Oct. 16: “Whats Dems are still missing about Appalachia”

By Rick Greene editor and publisher of Southern Ohio Today

In his column Rick Greene states as fact that human’s use of fossil fuels is causing warming. (Whether that’s the case is definitely still up for debate. (1))

“The scientific community has identified this issue for more than thirty years. It wasn’t fake then, and it isn’t fake now.”

He uses Prof. Michael Mann as a key witness. He goes on to talk about Renewable energy solutions being “at the heart of Democratic platform.” In the second presidential debate Vice President Biden stated that he would emphasize renewables and work to eliminate use of fossil fuels by 2050.

So what are the main sources of energy and which are renewables:

OilFossil
Natural GasFossil
CoalFossil
NuclearNuclear
WaterRenewable
WindRenewable
SolarRenewable
Major sources of energy and which are renewables.

Water is one of the renewable energies. Most of that has to do with major rivers that have been dammed in order to generate electricity. Three of the biggest projects are at Niagara Falls and the Columbia River and Hoover Dam. The obvious question is how much more can water be used as a renewable energy source. One potential that sounds like a possibility is harnessing the tides. But at this point in time that hasn’t been worked out to a degree to be a substantial source of energy. So water as a source of renewable energy is not stressed.

Wind is something that can easily be harnessed and traveling through portions of the country you can see the giant wind turbines that have been put in place. An advantage to wind is can be used 24 hours a day. That is, if the wind is blowing at just the right speed. Some internet research on wind turbines shows that they have both a “cut-in” and “cut-out” speed. What that means is the wind must be blowing at a designated speed before they will start and they will stop if the wind exceeds a certain speed. While the “cut-in” speed varies depending on the source, I saw wind speeds between 5 and 9 miles per hour as the “cut-in” speed. The “cut-out” speed was consistently shown as 55 miles per hour. The speed at which the turbine can generate the maximum level of energy is well above the “cut-in” speed. So wind is only a reliable source of energy where wind is relatively strong and consistent.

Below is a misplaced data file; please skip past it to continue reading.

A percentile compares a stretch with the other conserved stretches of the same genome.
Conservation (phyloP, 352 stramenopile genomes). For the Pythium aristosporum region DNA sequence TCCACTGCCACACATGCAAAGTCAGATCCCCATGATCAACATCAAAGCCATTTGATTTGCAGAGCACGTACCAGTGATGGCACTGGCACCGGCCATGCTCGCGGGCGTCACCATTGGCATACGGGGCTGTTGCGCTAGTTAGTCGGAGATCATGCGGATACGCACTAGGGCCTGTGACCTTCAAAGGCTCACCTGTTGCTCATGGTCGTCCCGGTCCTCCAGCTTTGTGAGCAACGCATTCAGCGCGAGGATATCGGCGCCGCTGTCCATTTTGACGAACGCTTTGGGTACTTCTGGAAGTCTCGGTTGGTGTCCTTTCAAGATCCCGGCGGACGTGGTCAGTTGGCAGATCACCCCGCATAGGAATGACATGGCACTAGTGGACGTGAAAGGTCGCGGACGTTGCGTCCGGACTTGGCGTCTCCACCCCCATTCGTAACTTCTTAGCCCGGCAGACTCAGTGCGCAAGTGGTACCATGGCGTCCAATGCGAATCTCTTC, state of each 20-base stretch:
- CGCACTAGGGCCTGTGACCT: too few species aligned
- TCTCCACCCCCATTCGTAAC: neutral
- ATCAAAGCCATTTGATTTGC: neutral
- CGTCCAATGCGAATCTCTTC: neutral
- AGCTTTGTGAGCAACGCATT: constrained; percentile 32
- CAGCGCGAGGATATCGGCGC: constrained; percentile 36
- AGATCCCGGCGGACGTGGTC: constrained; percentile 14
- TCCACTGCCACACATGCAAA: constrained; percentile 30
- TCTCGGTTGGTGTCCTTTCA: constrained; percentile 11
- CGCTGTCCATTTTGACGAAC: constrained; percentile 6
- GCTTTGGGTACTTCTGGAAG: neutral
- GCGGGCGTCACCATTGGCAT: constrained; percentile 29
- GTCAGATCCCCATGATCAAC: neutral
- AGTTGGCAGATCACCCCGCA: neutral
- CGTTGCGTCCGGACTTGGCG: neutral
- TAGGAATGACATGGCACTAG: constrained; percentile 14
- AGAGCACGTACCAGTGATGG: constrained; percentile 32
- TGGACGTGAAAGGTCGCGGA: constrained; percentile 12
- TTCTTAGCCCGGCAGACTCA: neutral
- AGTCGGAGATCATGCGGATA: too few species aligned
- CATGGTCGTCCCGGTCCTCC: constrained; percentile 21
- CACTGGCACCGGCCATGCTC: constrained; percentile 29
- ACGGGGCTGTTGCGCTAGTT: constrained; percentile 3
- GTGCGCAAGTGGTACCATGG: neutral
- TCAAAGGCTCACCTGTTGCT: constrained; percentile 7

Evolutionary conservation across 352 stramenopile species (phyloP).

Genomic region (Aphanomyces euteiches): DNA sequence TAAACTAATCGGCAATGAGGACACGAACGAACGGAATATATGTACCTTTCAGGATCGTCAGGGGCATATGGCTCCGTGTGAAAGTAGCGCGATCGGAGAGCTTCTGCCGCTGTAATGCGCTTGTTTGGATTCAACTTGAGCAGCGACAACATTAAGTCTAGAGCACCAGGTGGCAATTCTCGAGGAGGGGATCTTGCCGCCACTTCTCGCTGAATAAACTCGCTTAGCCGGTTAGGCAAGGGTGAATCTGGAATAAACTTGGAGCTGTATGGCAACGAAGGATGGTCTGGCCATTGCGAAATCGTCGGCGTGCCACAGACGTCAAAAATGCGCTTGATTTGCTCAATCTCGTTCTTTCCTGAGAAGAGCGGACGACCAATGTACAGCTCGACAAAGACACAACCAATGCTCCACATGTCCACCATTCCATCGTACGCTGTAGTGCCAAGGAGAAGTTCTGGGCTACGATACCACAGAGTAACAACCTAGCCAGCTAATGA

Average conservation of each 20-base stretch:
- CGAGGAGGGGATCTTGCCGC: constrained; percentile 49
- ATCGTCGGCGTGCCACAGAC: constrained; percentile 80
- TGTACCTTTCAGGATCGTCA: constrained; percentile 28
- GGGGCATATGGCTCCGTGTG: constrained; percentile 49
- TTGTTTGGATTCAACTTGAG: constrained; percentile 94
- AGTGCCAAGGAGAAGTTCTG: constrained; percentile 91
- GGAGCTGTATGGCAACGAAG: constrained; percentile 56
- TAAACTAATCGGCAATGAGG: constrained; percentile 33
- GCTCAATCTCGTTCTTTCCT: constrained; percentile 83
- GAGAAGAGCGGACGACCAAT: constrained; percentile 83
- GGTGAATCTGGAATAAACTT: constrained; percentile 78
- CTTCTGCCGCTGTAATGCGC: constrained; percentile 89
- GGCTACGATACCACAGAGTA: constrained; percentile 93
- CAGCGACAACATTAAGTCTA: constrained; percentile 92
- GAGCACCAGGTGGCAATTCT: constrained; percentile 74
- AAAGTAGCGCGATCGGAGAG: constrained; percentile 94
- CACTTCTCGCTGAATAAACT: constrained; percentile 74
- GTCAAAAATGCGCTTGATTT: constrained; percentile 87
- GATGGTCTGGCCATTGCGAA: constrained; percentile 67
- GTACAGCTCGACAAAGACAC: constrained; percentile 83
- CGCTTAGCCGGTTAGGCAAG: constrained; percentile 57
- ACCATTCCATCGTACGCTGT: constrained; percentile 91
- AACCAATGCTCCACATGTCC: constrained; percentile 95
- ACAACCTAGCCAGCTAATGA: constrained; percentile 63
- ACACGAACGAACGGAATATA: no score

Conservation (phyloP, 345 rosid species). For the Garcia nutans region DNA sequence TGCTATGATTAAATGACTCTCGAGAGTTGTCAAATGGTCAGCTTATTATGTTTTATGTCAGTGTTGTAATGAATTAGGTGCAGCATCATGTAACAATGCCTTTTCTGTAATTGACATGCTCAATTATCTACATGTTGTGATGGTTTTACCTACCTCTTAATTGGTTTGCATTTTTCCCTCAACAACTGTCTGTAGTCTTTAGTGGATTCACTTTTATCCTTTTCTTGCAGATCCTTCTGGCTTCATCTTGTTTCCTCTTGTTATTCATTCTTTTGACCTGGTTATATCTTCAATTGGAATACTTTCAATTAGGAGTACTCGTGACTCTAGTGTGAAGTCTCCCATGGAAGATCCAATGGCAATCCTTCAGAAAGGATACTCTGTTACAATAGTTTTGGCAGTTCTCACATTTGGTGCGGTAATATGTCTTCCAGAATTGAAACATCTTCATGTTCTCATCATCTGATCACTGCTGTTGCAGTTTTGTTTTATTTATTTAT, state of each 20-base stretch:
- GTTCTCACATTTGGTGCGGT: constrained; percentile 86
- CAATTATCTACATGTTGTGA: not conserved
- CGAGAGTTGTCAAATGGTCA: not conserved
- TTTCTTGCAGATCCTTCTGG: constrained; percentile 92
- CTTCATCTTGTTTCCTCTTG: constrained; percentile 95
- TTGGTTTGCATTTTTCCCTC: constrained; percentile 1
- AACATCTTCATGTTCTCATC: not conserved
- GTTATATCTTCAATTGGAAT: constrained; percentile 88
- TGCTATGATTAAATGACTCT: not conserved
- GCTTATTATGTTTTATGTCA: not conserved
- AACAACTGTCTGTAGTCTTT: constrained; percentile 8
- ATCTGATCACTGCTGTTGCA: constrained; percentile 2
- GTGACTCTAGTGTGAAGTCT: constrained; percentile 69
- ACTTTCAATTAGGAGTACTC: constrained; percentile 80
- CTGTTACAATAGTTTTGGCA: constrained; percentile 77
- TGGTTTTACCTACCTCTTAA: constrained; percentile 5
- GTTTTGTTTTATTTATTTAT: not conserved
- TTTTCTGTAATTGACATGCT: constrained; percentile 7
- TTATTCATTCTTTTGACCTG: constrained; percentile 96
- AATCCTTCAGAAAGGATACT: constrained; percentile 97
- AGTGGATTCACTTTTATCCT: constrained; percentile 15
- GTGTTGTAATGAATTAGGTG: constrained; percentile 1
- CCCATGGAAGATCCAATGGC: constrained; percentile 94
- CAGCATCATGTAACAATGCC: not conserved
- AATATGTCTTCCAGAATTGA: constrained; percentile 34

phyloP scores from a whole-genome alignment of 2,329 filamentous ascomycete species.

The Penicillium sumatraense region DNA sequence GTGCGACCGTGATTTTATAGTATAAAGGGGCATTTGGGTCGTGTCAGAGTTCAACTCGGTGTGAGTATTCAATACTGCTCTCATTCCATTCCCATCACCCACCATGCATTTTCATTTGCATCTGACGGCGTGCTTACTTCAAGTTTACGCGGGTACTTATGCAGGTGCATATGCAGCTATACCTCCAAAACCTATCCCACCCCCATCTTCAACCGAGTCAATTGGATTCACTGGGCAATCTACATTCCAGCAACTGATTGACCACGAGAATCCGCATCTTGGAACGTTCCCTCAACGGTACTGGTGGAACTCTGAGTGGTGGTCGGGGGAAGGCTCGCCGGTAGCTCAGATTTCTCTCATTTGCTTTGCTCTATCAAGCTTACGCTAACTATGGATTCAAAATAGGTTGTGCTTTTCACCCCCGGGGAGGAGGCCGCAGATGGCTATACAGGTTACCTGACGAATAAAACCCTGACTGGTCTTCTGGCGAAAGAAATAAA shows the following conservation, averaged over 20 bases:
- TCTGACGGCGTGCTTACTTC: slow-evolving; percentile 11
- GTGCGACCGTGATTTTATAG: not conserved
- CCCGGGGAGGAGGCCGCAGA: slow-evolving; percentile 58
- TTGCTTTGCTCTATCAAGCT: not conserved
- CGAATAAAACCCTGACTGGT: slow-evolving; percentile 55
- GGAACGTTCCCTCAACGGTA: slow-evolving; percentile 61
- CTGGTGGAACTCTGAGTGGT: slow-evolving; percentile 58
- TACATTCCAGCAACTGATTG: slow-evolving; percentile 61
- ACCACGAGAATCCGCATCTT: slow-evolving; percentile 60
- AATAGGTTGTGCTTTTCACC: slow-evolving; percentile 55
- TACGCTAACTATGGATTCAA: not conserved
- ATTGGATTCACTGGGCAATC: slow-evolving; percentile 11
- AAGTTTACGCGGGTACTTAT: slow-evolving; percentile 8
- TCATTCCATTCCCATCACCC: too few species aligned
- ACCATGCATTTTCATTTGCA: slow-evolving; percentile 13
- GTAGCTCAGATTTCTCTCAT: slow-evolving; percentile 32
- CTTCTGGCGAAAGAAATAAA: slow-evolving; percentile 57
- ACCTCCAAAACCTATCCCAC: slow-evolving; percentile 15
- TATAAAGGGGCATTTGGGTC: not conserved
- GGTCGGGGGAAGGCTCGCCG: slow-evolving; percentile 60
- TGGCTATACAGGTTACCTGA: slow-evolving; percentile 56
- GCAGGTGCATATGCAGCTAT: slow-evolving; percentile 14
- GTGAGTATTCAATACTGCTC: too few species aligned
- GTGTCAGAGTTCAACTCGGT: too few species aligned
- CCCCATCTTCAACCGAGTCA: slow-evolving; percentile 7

Solar energy generation is a different. It takes sunshine to generate solar energy. So the two factors that apply to solar are the normal hours of the day that sunshine can potentially shine and the number of days it actually shines. The number of hours of potential sunshine vary depending on the location and calendar. Locations that are closer to the equator have more consistent hours of sunshine. Those closer to the poles have wide swings in the number of potential hours of sun. Take northern Alaska for example. It is known as the land of the midnight sun in the summer, but is known for days with little sunlight during the winter. The number of days that the sun is partially or totally blocked by clouds varies based on location.

I’ve been tracking the weather in Chillicothe the last few days. Sunday was rainy, but was somewhat windy. Monday was cloudy and had little wind. Tuesday was cloudy and misty and there was little wind. (Last night it was blowing at 4 mph.) Today is supposed to cloudy all day and the wind is currently blowing at 4 mph. They are calling for rain for tomorrow. While this is not an appropriate look at the potential for renewables in our area, it does point out the shortcomings of them. That will be five days in a row where the sunshine was blocked by heavy cloud cover making solar ineffective and and the wind was below the “cut-in” speed much of the time meaning the turbines wouldn’t have been activated. We have no rivers or oceans that would be suitable for generating electricity from water power. Where would the renewable energy come from in periods like this?